Not quite two decades ago, I wrote in this space, “Something needs to be done to improve the quality, usefulness, and believability of materials property data.” All three quantities were sorely lacking because materials specifiers had no assurance that any two materials had been tested in the same way, using specimens with the same geometry and same method of preparation.

Not quite two decades ago, I wrote in this space, “Something needs to be done to improve the quality, usefulness, and believability of materials property data.” All three quantities were sorely lacking because materials specifiers had no assurance that any two materials had been tested in the same way, using specimens with the same geometry and same method of preparation. In fact, it was altogether probable that different properties reported on the same datasheet were obtained from samples prepared in very different ways to optimize the results. Understandably, some automotive OEMs got fed up with these inconsistencies and subterfuges and demanded change.

A lot has been accomplished since then, but quite a lot remains to be done. I was vividly impressed by both the past accomplishments and the challenges ahead when I visited Aachen, Germany, in December to attend the 20th anniversary celebration of the industry group that set out to clean up the chaos in the way plastics materials data were gathered and reported. It started in 1988 with four German chemical companies that called their new regime CAMPUS, for Computer Aided Material Preselection by Uniform Standards. They pledged to follow strict protocols for specimen geometry, specimen preparation, and test methods, plus a common format for datasheet presentation. What they created, and how it has grown to a worldwide organization with more than 20 company members and hundreds of thousands of users of CAMPUS data, is presented on p. 33.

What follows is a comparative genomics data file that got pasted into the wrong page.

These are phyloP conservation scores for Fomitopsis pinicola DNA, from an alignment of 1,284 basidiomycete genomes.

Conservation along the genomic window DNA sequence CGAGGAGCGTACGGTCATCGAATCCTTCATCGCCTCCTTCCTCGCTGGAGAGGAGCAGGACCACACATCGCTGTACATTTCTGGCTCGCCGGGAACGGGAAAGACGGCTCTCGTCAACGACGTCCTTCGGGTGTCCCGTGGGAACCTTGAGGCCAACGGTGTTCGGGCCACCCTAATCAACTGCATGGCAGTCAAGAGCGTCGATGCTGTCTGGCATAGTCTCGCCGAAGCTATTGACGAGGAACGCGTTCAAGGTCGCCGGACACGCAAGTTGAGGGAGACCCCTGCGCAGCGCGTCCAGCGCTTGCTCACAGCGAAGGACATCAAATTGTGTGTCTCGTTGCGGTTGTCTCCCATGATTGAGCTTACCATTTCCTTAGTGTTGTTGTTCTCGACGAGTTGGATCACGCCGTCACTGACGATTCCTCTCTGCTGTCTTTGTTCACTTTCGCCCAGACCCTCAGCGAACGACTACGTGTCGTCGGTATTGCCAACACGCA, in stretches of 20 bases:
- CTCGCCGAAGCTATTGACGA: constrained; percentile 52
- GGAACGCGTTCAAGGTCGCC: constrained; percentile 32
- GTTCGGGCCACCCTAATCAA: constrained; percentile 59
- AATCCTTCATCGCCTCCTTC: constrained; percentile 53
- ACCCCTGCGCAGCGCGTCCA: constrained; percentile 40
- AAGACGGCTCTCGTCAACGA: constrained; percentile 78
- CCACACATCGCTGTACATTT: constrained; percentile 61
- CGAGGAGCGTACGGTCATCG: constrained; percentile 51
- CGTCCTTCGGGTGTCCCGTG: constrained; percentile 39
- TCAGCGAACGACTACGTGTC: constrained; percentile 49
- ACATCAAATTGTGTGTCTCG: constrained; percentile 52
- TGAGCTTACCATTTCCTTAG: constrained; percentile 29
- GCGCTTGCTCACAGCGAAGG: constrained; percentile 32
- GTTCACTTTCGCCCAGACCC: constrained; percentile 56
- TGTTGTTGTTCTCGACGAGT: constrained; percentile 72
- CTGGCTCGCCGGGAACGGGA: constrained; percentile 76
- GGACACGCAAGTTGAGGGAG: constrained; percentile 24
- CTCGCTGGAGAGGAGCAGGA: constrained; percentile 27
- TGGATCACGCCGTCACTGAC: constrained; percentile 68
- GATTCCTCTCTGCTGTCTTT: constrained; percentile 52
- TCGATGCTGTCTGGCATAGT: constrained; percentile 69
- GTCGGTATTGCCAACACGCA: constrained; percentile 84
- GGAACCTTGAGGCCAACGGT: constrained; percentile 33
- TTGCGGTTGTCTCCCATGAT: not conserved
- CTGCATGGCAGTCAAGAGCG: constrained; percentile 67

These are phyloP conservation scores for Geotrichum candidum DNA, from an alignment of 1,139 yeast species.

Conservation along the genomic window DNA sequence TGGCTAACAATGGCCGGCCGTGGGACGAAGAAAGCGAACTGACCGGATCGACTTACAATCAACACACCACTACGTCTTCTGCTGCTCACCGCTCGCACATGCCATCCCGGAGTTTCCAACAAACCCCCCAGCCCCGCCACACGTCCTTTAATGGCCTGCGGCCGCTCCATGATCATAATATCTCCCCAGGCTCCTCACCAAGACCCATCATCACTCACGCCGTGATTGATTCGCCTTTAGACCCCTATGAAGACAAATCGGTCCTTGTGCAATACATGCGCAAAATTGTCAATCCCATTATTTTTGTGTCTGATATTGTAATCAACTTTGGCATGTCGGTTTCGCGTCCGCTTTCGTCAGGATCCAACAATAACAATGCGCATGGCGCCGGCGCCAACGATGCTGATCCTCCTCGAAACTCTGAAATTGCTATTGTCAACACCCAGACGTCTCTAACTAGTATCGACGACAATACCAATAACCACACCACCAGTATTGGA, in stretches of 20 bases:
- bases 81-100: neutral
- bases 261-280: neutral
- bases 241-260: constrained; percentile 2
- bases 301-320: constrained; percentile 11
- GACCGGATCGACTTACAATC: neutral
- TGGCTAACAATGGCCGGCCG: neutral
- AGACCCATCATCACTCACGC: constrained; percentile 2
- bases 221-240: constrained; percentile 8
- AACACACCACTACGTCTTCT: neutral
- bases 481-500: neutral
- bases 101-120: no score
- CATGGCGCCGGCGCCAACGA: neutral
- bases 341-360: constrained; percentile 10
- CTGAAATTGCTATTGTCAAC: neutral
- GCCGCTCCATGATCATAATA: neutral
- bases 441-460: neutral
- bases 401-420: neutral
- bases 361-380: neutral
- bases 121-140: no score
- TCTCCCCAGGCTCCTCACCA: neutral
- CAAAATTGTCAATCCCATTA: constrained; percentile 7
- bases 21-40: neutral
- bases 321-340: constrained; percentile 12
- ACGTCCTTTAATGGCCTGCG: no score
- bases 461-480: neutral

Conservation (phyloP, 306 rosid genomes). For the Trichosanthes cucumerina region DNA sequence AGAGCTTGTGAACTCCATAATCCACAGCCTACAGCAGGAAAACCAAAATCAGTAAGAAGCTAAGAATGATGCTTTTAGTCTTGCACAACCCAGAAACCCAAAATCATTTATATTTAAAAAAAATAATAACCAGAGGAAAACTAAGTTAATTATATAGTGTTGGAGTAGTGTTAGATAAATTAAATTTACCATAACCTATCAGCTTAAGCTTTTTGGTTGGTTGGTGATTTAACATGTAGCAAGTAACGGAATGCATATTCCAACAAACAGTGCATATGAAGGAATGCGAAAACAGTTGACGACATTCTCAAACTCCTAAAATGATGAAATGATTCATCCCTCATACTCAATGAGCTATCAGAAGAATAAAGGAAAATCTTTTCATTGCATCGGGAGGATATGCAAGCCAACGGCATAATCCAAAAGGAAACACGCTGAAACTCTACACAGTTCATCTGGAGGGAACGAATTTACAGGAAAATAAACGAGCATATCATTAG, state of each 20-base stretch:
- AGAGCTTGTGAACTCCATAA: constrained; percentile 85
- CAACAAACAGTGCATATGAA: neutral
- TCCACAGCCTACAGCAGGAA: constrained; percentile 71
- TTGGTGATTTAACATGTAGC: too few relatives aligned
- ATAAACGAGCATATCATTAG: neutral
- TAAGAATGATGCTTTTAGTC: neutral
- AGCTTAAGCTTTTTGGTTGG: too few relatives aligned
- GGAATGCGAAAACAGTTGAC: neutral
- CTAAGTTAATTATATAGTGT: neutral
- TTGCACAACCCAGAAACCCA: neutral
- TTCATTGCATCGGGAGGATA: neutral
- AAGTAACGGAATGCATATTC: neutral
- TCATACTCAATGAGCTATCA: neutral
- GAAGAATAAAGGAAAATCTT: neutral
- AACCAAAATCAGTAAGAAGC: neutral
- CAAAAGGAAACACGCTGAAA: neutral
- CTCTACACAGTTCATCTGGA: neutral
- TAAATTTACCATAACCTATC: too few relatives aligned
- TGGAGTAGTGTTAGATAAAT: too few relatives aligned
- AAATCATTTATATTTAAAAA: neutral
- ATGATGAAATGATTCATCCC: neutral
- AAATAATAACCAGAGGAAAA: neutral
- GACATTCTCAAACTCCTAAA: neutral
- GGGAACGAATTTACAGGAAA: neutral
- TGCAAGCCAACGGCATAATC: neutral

To my mind, this group’s exercise in self-discipline was an essential step forward in the maturing of the plastics industry. How could we expect plastics to be taken seriously by designers familiar with metals, glass, and concrete if the plastics producers didn’t take their own products seriously enough to provide meaningful data about them?

Uniform property testing has saved both materials suppliers and their customers many millions. But all that testing and retesting also cost suppliers an estimated half a billion Euros to date. And there’s the rub. In these very lean times, when even the biggest players are seeking Chapter 11 protection or are shedding plastics businesses and shunting them into joint ventures, who will support CAMPUS efforts to expand standardization, to recruit new members (who will assume major expenses for retesting), and to promote the benefits of data comparability to industries beyond automotive? Some consortium members already have fallen behind in providing CAMPUS data.

To some extent, CAMPUS may be a victim of its own success. It is in danger of being taken for granted, especially by marketing and finance-oriented executives who may not recognize what CAMPUS does for engineers and why it needs continued support to keep up with the evolving needs of plastics users. Why, for example, is there not a stronger presence in CAMPUS of makers of polypropylene and TPEs, both of which are important “engineering” materials today? Will members provide the resources to develop new standard test protocols relevant to thin-wall part designs and automotive crash protection? And why are CAMPUS data better known to engineers in China than in the U.S.? The ongoing CAMPUS project is a priceless resource for the whole plastics industry, but one that is made possible by the efforts of a relative few.